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Pietermaritzburg - A KwaZulu-Natal motorcyclist, found guilty of speeding on the N2 freeway at 190km/h last year, has won his appeal and had his conviction and sentence set aside.

Margate resident Dirk Putter, 36, was convicted of exceeding the speed limit by the Scottburgh Magistrate’s Court in August 2013 and sentenced to a R12 000 fine or 12 months’ imprisonment.

However, the conviction was overturned on appeal by Pietermaritzburg High Court Judges Johan Ploos van Amstel and Philip Nkosi on Tuesday, on the grounds that Scottburgh magistrate CJ Schoeman had erred by not acquitting Putter at the close of the State’s case.

The State had failed to call an expert witness to prove whether the traffic officers had operated the speed-monitoring device correctly, or to prove whether the apparatus used to determine the speed was capable of measuring it accurately.

The testimony of the expert was vital to the State’s case.

Having failed to call an expert to testify, the judges found the State had not proved its case against Putter beyond reasonable doubt.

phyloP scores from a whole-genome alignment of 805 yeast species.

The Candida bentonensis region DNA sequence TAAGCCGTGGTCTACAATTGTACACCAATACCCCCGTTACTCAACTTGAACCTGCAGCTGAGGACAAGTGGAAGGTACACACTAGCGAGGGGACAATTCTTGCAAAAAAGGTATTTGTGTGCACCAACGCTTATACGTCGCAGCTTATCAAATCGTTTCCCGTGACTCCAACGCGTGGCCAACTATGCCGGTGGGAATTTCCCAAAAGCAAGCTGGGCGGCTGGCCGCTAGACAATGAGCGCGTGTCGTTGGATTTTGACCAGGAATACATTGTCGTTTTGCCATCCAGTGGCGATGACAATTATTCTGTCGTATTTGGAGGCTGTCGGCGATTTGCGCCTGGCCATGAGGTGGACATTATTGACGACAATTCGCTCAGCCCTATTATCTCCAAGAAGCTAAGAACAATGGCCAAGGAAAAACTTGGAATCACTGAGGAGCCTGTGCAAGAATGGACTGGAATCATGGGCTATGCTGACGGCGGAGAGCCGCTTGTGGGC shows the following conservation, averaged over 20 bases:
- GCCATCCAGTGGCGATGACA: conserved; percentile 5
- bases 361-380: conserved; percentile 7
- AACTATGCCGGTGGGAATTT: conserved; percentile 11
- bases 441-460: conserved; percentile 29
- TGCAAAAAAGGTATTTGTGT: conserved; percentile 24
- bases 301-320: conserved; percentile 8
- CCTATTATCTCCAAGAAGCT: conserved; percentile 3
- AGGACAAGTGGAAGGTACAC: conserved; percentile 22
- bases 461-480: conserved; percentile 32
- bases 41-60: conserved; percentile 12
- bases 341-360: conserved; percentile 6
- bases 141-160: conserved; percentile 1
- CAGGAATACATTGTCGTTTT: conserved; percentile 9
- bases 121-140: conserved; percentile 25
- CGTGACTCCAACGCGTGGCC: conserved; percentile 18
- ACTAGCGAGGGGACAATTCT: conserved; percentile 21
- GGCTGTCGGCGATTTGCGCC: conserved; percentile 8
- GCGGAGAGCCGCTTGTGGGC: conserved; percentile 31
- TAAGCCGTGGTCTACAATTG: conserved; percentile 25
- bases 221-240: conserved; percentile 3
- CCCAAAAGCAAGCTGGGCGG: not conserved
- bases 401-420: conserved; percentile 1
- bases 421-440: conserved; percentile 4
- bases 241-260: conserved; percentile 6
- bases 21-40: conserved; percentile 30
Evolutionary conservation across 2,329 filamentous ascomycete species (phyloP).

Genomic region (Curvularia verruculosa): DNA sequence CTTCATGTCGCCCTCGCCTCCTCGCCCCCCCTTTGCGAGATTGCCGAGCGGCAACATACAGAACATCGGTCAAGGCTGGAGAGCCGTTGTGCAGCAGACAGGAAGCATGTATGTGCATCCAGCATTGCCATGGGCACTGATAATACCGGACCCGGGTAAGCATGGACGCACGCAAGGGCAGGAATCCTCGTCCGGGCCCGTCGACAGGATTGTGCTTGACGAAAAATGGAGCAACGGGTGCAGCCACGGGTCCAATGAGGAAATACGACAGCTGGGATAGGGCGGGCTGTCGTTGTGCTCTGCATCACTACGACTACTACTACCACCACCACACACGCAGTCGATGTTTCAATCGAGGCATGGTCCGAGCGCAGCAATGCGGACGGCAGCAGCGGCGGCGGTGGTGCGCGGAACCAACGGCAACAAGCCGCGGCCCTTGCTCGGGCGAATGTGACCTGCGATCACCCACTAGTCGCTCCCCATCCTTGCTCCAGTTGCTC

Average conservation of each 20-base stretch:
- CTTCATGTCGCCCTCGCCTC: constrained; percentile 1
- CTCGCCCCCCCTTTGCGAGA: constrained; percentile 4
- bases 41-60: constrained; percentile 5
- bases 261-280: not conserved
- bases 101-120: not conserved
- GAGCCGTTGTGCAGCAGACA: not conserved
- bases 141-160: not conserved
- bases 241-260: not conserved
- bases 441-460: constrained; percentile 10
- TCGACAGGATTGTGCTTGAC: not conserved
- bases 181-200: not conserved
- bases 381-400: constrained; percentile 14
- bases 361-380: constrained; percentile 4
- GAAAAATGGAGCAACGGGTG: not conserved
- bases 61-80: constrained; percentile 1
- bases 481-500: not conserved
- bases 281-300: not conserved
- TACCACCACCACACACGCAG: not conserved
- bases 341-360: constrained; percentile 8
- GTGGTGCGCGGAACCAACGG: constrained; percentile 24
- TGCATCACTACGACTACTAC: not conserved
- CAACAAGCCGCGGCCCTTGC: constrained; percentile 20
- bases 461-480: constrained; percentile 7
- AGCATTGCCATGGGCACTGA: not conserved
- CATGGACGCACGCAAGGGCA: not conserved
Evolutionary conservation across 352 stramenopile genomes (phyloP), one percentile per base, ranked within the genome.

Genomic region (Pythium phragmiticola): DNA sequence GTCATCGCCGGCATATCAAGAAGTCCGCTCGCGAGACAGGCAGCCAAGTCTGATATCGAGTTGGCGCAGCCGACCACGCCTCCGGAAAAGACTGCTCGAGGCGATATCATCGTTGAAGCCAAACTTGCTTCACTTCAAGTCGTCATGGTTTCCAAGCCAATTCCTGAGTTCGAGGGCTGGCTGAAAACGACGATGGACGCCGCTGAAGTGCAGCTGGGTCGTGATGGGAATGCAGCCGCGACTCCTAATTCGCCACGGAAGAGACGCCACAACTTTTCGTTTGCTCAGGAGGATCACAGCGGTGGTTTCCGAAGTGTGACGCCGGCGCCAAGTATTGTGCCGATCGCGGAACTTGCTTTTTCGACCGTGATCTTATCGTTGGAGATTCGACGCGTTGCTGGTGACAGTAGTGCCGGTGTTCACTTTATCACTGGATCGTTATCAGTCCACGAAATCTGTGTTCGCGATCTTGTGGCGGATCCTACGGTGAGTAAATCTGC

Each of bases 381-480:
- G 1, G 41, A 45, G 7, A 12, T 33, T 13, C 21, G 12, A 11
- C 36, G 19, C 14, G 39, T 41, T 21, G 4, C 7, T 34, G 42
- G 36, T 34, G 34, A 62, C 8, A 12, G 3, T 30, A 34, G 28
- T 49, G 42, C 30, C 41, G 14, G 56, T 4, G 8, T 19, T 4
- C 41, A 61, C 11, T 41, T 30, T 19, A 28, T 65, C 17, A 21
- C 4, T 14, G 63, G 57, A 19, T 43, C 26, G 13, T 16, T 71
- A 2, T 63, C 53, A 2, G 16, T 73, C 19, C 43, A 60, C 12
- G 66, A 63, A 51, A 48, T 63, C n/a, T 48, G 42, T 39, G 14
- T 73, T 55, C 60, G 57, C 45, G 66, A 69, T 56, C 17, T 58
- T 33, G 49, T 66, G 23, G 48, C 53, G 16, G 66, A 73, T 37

Putter’s defence advocate, Deon Schaup, argued that the State had also failed to prove that the officer who had operated the speed measuring device was properly qualified to do so.

Senior provincial Road Traffic Inspectorate inspector H Grotius was conducting speed timing exercises on the N2 northbound at Ifafa River Bridge on 24 February 2013.

Grotius aimed the device at the headlight of the motorcycle and it recorded a speed of 190km/h.

The officer testified at trial that for safety reasons, he did not wave down the motorcyclist, but asked his colleague further ahead on the freeway to stop him. When Grotius eventually approached Putter, Grotius was unable to explain how the speed measuring device worked.

He conceded during his testimony that he had no knowledge of how the device functioned and stated that an expert would be required to testify. No expert was ever called.

The Mercury